Sustainability: How to get from here to there (part two)

Hope is different than optimism.

Optimism springs from confidence based on a technical assessment that you’re doing things that have worked in the past and thus you can rationally say, “This is going to work.”

Hope is a belief in the rightness of what you’re doing, regardless of the technical assessment.

In Vaclav Havel’s words, it is “the certainty that something makes sense.” Christopher Lasch says, “Hope implies a deep-seated trust in life that appears absurd to those who lack it.” David Orr adds, “Optimism is the recognition that the odds are in your favor; hope is the faith that things will work out whatever the odds. Hope is a verb with its sleeves rolled up.”

When faced with the problems of our day, I’m often asked if I am hopeful. My answer is yes. We have the power to change things as we pursue a vision for a hopeful world. What does it look like? That is for each of you to decide for yourselves and to pursue in your own way. I challenge you to find your calling or purpose—not just what you want to be but what were you meant to be.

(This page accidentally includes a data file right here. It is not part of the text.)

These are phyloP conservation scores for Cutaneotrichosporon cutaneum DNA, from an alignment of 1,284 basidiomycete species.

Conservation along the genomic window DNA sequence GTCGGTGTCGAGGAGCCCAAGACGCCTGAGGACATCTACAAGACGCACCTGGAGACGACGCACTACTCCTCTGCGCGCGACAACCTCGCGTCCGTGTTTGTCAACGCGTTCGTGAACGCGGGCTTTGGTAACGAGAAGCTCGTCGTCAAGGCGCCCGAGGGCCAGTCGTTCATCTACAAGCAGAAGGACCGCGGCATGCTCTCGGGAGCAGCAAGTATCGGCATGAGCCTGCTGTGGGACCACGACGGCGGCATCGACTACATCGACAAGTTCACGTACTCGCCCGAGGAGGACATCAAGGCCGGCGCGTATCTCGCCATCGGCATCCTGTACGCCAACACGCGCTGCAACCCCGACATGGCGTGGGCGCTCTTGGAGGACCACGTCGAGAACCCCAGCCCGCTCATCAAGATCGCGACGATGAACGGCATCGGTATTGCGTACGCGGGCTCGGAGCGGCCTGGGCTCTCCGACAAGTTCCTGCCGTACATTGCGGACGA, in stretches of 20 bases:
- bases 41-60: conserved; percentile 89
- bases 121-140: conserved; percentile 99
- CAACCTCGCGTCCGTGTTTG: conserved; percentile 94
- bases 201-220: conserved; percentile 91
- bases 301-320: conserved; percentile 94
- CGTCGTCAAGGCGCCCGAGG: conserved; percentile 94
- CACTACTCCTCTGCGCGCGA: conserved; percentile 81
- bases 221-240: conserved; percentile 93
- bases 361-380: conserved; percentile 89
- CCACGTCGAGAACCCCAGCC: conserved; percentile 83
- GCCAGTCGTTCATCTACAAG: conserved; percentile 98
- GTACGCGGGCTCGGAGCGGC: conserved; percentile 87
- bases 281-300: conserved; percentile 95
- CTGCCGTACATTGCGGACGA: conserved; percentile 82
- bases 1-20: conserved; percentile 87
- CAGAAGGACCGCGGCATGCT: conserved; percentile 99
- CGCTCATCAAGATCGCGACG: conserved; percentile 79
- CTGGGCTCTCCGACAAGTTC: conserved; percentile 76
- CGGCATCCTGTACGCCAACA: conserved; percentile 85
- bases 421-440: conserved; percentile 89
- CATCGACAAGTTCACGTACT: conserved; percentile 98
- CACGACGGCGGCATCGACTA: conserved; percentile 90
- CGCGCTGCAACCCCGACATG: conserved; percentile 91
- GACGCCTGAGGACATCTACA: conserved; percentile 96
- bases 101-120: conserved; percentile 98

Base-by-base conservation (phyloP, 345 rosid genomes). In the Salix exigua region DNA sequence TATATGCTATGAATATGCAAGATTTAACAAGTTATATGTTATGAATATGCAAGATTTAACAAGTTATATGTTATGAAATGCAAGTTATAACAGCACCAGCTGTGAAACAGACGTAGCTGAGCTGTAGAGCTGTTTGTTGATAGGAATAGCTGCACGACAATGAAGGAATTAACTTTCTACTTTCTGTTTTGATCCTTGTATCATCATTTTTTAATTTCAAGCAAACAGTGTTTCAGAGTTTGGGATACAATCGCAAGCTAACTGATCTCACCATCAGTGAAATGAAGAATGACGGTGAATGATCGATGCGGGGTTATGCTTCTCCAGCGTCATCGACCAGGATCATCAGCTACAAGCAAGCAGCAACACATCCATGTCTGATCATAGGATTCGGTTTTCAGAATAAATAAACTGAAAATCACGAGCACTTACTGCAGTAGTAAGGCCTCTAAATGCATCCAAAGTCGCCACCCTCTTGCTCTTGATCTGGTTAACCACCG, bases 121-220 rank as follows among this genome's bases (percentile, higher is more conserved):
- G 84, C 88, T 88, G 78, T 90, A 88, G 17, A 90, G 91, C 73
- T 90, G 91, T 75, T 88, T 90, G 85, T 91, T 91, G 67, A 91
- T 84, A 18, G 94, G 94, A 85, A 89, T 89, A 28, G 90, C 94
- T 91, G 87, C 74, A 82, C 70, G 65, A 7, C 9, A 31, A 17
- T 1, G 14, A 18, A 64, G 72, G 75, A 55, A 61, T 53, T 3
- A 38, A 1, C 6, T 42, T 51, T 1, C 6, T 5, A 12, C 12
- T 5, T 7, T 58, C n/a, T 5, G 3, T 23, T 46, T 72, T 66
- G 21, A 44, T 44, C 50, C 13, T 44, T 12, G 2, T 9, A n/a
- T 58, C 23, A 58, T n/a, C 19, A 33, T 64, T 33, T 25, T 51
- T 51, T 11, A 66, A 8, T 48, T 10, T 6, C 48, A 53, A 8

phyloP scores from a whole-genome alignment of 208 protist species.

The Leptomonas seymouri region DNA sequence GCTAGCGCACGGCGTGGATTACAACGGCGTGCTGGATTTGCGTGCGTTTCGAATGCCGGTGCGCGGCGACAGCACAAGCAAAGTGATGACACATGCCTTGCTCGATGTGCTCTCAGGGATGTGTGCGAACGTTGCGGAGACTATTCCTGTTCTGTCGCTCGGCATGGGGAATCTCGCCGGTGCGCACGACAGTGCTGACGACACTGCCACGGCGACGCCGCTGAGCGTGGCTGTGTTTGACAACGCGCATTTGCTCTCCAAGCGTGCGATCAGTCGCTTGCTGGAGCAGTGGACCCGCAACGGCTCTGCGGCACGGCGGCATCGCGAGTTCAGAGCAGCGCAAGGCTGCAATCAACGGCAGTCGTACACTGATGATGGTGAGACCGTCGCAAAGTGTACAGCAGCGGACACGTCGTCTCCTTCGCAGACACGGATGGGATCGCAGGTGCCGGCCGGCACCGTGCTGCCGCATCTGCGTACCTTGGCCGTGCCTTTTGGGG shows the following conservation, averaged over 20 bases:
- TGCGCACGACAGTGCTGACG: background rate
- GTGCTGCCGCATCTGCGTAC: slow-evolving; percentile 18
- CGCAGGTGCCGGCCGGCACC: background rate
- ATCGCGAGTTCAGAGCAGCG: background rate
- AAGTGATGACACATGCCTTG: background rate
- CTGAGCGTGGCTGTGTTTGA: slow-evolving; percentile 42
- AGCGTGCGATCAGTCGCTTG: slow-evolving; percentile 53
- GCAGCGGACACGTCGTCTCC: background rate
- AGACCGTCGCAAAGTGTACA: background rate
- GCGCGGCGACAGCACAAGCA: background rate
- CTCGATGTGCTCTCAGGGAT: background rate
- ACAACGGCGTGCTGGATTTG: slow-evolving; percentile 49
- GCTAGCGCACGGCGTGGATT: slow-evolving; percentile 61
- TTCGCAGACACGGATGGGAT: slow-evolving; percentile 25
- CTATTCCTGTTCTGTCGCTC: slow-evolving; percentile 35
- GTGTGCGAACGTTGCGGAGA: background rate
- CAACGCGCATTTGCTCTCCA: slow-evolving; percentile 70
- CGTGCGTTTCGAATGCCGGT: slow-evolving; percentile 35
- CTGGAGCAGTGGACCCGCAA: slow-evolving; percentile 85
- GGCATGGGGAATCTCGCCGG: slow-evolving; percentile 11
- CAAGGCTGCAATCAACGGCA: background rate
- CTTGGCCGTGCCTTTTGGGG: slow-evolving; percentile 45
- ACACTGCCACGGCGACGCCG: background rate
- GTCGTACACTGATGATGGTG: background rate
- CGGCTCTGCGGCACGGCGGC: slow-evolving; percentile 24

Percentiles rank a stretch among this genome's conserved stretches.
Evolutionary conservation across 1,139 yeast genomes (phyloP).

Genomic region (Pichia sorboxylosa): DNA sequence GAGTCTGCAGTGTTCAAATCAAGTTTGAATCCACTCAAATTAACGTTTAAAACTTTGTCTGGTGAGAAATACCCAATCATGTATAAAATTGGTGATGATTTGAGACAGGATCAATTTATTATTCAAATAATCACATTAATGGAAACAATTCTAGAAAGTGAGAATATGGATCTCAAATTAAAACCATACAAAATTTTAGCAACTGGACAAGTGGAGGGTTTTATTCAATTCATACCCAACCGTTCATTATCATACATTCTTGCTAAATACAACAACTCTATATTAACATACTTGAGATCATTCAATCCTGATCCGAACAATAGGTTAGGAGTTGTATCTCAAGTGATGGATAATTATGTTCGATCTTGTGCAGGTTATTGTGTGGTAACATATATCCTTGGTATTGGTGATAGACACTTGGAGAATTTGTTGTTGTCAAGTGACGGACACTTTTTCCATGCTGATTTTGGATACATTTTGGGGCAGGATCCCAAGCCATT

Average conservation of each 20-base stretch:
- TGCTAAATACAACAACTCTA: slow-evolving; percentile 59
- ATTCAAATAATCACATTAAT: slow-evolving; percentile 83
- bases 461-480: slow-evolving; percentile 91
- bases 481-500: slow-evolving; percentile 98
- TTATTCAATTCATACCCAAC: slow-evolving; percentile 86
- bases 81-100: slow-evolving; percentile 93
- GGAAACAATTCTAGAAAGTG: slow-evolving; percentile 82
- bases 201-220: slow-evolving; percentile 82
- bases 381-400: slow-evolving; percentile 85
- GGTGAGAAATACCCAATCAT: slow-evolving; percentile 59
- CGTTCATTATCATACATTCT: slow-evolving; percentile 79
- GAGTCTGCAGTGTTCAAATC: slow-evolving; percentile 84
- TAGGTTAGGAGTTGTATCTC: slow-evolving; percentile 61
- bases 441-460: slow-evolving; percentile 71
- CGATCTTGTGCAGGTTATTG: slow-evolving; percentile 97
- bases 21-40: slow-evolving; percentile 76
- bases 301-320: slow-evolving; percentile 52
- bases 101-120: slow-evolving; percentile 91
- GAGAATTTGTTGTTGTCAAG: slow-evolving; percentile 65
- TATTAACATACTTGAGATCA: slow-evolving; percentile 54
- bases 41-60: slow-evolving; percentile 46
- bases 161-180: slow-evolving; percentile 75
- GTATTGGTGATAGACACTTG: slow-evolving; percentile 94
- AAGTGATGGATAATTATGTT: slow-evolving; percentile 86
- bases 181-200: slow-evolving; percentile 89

We need to wake up to the awesome power of business, and the awesome responsibility of leaders. They have the power to bring the world towards sustainability or towards ruin. Find a purpose in creating sustainable outcomes. If you don’t, if we all don’t set a personal vision of how we are going to leave the world a little better, then I believe we are all doomed. We need leaders who are driven by a sense of purpose, one that includes a willingness to roll up their sleeves and solve the real problems of our day.

The UN Millennium Ecosystem Assessment

According to the UN Millennium Ecosystem Assessment, “Humans have changed Earth’s ecosystems more in the past 50 years than in any comparable historical period.” We have increased species extinction rates by up to 1,000 times over rates typical for Earth’s history.

Almost 25 percent of the world’s most important marine fish stocks are depleted or over-harvested, while 44 percent are fished at their biological limit and vulnerable to collapse. As we extract the world’s riches, we contaminate its atmosphere, altering our global climate through the unabated emission of greenhouse gases. And these impacts are not evenly distributed. The richest 20 percent consume over 75 percent of all private goods and services, while the poorest 20 percent consume just 1.5 percent.